The great revolt Inside the populist coalition reshaping American politics
Book - 2018
"Was Donald Trump's election a fluke, or did it represent a fundamental shift in the electorate that will have repercussions--for Republicans and Democrats--for years to come? The political experts wrongly called the 2016 election and they keep blowing it--constantly predicting the coming demise of President Trump without pausing to consider the durability of the winds that swept him into office. In The Great Revolt, Salena Zito and Brad Todd challenge readers to view the winning 2016 ...coalition through the lens of not only partisan realignment but also of broader cultural change--and beyond the prism of a single candidacy. The Great Revolt delves deep into the minds and hearts of the voters that make up the new populist-conservative coalition that brought Trump and Republican majorities into office. As the authors travel over 27,000 miles of back roads to interview more than three hundred Trump voters in ten Great Lake swing counties, they identify seven clusters of voters integral to the winning coalition. The mass media ascribes Trump's election to angry, ugly impulses, but Zito and Todd reveal a coalition that defies those stereotypes. When encountered in the places and routines of their daily lives, these voters explain the deliberate, sometimes conflicted choices they made to support Trump that transcend one election. Spanning a wide range of careers, economic classes, and prior electoral habits, these voters include ex-labor union leaders, newly pragmatic evangelicals, lifetime political cynics, and college-educated professionals who resisted the pull of a Clinton campaign message crafted just for them. Reacting to a culture increasingly driven by distant elites, these voters seek a movement larger than themselves, a cause that puts pragmatism above ideology, puts localism before globalism, and demands respect from Washington. Pairing Zito's signature reporting skills and Todd's big-picture political and cultural analysis, The Great Revolt marries on-the-ground investigation with the hard data analysis of electoral trends. The book reveals that the pivotal voters who unexpectedly turned the 2016 election had been hiding in plain sight--ignored by both parties, the media, and the political experts all at once. Deeply rooted themselves in the work-based, faith-driven traditional culture of the nation's interior states, Zito and Todd reframe the discussion of the "Trump voter" to answer the question, What's next?"--Dust jacket.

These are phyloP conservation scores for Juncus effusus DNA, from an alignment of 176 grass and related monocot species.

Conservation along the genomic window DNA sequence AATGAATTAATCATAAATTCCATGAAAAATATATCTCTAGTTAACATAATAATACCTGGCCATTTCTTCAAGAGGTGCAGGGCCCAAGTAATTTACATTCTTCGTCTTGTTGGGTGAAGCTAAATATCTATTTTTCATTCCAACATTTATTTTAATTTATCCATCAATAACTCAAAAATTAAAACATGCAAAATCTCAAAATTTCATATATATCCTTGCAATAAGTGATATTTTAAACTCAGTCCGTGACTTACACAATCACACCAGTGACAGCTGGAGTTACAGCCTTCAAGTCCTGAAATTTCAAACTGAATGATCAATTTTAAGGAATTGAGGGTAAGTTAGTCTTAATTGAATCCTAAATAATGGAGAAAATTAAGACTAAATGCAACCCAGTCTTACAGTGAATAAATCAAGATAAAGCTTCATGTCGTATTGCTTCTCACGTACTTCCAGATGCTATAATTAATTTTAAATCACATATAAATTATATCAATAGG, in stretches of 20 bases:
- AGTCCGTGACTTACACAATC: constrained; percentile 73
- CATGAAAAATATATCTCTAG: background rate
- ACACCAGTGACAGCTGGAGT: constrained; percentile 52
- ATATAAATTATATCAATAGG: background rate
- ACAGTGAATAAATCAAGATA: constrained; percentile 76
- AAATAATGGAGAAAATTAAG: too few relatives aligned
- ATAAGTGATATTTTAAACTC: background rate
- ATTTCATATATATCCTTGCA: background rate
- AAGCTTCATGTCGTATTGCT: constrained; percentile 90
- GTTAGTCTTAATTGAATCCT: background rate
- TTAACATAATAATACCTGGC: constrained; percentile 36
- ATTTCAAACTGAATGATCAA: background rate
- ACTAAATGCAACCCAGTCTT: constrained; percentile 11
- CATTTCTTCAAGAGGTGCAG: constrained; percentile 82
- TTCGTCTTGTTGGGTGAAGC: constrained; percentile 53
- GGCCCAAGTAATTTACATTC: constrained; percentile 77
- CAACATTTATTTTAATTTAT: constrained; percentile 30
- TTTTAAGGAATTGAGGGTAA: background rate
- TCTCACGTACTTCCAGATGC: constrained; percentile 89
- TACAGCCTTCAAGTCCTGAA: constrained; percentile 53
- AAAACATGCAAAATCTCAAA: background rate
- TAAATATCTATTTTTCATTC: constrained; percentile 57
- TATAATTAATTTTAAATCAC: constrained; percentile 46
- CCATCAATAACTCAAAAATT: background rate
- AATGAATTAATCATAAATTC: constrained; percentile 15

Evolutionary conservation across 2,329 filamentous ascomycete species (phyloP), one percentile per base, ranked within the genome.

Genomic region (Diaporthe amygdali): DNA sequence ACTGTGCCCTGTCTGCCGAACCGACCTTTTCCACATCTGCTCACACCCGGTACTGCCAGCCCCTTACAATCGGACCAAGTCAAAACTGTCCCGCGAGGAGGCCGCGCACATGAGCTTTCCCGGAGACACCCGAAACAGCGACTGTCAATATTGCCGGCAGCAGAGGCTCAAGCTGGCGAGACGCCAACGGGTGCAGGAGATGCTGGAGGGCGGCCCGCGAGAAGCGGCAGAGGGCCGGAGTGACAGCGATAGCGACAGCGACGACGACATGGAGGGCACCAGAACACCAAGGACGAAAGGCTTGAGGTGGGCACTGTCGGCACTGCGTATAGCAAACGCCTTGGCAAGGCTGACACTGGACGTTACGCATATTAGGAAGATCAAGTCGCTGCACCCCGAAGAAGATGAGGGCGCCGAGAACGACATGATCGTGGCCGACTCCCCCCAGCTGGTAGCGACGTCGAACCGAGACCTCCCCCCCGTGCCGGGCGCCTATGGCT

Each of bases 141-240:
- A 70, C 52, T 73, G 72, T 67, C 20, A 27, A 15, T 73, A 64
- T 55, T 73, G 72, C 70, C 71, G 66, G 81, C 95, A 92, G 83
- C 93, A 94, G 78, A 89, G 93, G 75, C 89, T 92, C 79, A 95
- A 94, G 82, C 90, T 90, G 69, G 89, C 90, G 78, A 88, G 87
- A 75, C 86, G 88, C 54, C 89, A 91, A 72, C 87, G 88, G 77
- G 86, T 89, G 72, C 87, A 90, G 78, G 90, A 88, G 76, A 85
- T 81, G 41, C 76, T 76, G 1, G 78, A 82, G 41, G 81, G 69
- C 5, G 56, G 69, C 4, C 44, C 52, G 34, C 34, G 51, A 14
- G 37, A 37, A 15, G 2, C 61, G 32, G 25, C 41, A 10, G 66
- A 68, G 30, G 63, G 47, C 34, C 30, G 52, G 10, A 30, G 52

New York :
- First edition
- Physical Description
- x, 309 pages ; 25 cm
- Includes bibliographical references and index.
- Main Author
- Other Authors
Zito, a New York Post journalist, and Todd, a Republican strategist, argue that the 2016 election of Donald Trump indicates that "this new fusion of populism with conservatism is a remaking of the American political axis" in an enthusiastic but repetitive book that draws broad conclusions from an examination of a narrow slice of voters. The authors interview Trump voters—mostly white, middle-aged (and older), straight, and Christian, whom they describe as "largely forgotten people"—from five states that flipped Republican in 2016. Multiple interviewees reference feeling like "part of something bigger than just me" and say that their values had been ignored by previous candidates. The authors pair these interviews with data from surveys conducted for this book to identify seven archetypes of Trump voter (such as "Red-Blooded and Blue-Collared," "Rotary Reliables," and "Silent Suburban Moms"). Glib prose (at one point, "Republican mega-donors" are described as "suffering with post-traumatic stress syndrome from Romney's loss") does the argument no favors. Partisan language and framing—"For nearly a century, American politics has put the New Deal coalition of government takers on one side, opposed by the fusion of affluence and evangelicalism of the modern Republican Party"—signal that the book's intended readership is fellow conservatives. The representation of Trump supporters as misunderstood victims steeped in Americana will likely play well with that audience. (May) Copyright 2018 Publishers Weekly Annex.